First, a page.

- Scheduling Work and Activities — Scheduling events, programs, and activities, as well as the work of others.
- Developing Objectives and Strategies — Establishing long-range objectives and specifying the strategies and actions to achieve them.
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Detailed Work Activities
- Engage patients in exercises or activities.
- Document client health or progress.
- Encourage patients during therapeutic activities.
- Record patient medical histories.
- Communicate patient status to other health practitioners.
- Monitor patient progress or responses to treatments.
- Prepare medical reports or documents.
- Train patients, family members, or caregivers in techniques for managing disabilities or illnesses.
- Hold patients to ensure proper positioning or safety.
- Confer with other professionals to plan patient care.
- Administer therapy treatments to patients using hands or physical treatment aids.
- Adjust positions of patients on beds or tables.
- Move patients to or from treatment areas.
- Teach medical procedures or medical equipment use to patients.
- Clean patient rooms or patient treatment rooms.
- Assess physical conditions of patients to aid in diagnosis or treatment.
- Monitor medical equipment to ensure proper functioning.
- Prepare medical instruments or equipment for use.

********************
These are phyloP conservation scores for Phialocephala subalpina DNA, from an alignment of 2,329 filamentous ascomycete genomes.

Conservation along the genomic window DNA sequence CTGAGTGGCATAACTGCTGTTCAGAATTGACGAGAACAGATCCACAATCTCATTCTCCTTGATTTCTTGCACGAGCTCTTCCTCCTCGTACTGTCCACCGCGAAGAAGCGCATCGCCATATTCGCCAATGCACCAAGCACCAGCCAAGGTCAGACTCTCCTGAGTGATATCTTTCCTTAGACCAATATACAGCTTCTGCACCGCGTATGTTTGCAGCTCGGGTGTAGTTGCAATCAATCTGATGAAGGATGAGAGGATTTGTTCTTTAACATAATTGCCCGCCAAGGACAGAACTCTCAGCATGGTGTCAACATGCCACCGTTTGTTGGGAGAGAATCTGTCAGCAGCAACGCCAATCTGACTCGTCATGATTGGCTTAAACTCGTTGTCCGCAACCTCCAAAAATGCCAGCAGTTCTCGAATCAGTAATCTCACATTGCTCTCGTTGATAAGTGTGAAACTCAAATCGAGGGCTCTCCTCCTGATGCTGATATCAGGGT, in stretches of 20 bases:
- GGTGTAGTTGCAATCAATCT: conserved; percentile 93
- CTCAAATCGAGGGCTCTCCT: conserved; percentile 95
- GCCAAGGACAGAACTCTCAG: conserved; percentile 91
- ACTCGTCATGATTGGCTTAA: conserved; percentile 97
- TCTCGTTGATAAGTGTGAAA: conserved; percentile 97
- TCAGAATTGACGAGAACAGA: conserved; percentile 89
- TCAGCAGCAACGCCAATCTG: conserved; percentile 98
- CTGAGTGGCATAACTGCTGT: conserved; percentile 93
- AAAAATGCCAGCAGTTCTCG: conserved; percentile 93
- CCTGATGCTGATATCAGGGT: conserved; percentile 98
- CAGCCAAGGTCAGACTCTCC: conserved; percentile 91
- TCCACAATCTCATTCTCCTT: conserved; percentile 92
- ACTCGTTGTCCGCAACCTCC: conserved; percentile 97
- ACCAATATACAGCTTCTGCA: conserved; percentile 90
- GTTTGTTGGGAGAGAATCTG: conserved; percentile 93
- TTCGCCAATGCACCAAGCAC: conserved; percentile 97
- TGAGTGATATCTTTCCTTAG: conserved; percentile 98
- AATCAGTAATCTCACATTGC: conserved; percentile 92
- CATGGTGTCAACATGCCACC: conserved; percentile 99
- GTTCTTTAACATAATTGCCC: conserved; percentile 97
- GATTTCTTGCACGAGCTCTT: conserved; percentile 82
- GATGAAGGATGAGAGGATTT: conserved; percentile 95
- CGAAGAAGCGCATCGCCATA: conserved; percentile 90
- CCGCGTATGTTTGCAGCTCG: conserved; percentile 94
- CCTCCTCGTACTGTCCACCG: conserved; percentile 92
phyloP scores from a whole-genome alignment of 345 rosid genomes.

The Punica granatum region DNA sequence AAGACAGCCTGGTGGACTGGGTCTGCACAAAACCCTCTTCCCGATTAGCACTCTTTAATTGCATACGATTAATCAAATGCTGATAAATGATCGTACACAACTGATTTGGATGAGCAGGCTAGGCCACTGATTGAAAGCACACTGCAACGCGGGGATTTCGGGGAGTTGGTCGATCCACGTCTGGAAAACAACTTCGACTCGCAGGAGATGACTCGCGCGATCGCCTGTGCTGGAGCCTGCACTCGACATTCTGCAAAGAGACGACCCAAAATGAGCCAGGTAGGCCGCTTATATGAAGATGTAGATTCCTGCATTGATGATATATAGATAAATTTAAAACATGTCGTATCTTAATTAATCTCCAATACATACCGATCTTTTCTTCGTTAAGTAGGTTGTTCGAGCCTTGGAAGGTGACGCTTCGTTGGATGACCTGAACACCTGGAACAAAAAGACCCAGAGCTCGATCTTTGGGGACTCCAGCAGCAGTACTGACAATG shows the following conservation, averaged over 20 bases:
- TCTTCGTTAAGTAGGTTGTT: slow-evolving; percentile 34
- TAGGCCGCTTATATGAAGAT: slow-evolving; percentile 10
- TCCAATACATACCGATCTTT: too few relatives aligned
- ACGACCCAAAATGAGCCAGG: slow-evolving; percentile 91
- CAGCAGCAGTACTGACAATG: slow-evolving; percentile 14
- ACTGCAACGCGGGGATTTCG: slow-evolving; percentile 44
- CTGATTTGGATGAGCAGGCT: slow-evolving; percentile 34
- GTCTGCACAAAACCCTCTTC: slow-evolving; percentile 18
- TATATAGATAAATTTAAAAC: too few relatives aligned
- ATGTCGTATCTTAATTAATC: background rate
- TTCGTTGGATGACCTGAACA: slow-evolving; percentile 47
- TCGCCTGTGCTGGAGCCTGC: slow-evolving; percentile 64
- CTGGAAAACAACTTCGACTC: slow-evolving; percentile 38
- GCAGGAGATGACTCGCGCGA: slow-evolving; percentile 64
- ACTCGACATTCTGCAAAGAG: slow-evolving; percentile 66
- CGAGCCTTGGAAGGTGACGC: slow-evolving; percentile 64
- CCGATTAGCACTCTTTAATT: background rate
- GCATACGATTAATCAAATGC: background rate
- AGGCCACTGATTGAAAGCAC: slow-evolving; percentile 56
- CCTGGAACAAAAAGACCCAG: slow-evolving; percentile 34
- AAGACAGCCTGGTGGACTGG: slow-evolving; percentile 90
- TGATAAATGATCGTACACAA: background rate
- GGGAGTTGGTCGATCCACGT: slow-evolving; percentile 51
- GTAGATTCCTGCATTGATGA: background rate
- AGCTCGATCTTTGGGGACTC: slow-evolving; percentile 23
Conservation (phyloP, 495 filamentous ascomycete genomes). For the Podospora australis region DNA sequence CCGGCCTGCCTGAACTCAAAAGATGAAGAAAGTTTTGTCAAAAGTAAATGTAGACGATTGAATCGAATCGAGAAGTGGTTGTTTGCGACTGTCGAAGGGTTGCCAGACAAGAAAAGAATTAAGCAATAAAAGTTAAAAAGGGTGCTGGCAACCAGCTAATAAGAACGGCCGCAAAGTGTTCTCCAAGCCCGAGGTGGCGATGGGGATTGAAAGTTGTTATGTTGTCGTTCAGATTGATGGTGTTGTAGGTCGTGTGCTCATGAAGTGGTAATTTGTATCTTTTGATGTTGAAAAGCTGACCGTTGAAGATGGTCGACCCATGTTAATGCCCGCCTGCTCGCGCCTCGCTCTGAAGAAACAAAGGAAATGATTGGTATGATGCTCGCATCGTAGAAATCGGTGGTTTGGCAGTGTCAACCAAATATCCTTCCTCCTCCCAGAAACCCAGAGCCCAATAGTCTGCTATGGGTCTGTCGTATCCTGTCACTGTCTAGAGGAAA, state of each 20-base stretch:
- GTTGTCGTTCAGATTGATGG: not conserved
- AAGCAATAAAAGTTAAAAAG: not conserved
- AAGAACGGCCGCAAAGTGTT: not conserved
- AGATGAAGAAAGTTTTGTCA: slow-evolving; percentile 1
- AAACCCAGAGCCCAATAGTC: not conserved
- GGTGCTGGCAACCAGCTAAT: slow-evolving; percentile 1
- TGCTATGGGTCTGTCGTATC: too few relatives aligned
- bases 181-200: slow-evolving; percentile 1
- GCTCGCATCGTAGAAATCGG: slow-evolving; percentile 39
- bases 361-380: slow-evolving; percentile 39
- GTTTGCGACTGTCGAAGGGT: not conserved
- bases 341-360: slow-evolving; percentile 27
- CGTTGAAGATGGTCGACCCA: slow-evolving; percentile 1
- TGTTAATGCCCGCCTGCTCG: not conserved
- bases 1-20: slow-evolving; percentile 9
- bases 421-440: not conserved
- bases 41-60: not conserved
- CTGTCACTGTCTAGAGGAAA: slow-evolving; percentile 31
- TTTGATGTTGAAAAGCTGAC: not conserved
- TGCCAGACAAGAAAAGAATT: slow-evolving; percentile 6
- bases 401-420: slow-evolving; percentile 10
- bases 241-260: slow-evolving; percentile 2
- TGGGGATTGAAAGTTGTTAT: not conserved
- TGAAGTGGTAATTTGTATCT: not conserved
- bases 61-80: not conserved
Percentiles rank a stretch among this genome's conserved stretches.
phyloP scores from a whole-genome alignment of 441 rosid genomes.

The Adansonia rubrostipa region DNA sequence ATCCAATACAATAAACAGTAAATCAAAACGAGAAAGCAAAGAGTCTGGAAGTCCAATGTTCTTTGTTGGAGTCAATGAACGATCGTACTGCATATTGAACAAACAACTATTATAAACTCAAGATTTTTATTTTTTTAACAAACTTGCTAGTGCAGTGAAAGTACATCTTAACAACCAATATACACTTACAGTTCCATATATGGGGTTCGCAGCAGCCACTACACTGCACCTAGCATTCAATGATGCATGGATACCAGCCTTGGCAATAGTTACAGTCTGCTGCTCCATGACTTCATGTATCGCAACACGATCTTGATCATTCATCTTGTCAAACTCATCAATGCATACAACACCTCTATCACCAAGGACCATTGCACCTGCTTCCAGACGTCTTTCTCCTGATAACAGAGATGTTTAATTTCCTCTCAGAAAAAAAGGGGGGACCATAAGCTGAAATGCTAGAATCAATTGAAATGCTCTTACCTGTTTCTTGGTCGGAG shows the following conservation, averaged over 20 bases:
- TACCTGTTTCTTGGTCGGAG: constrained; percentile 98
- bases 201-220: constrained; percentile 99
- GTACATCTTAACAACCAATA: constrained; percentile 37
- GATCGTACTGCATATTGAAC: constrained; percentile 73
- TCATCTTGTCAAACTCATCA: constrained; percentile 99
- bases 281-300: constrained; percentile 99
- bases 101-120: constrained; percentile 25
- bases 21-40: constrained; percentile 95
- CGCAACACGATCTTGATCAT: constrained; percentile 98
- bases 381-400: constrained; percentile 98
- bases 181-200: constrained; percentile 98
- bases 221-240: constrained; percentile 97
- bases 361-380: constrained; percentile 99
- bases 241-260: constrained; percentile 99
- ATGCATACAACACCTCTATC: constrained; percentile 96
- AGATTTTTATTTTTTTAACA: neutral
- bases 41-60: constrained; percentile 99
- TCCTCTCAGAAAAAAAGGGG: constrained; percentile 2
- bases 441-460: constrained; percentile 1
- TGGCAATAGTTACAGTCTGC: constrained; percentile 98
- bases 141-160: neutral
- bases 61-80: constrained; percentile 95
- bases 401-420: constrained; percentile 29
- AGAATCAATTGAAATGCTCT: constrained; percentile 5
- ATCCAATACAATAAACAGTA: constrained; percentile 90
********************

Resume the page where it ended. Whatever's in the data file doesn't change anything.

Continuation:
- Prepare patient treatment areas for use.
- Administer basic health care or medical treatments.
- Assist patients with daily activities.
- Attend educational events to update medical knowledge.
- Teach medical procedures to healthcare personnel.
- Fit patients for assistive devices.
- Inventory medical supplies or equipment.
- Perform clerical work in medical settings.
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- Contact With Others — 97% responded “Constant contact with others.”
- Indoors, Environmentally Controlled — 99% responded “Every day.”
- Physical Proximity — 97% responded “Very close (near touching).”
- Face-to-Face Discussions — 92% responded “Every day.”
- Frequency of Decision Making — 95% responded “Every day.”
- Work With Work Group or Team — 62% responded “Extremely important.”
- Impact of Decisions on Co-workers or Company Results — 69% responded “Very important results.”
- Structured versus Unstructured Work — 50% responded “A lot of freedom.”
- Exposed to Disease or Infections — 61% responded “Every day.”
- Telephone — 60% responded “Once a week or more but not every day.”
- Coordinate or Lead Others — 62% responded “Extremely important.”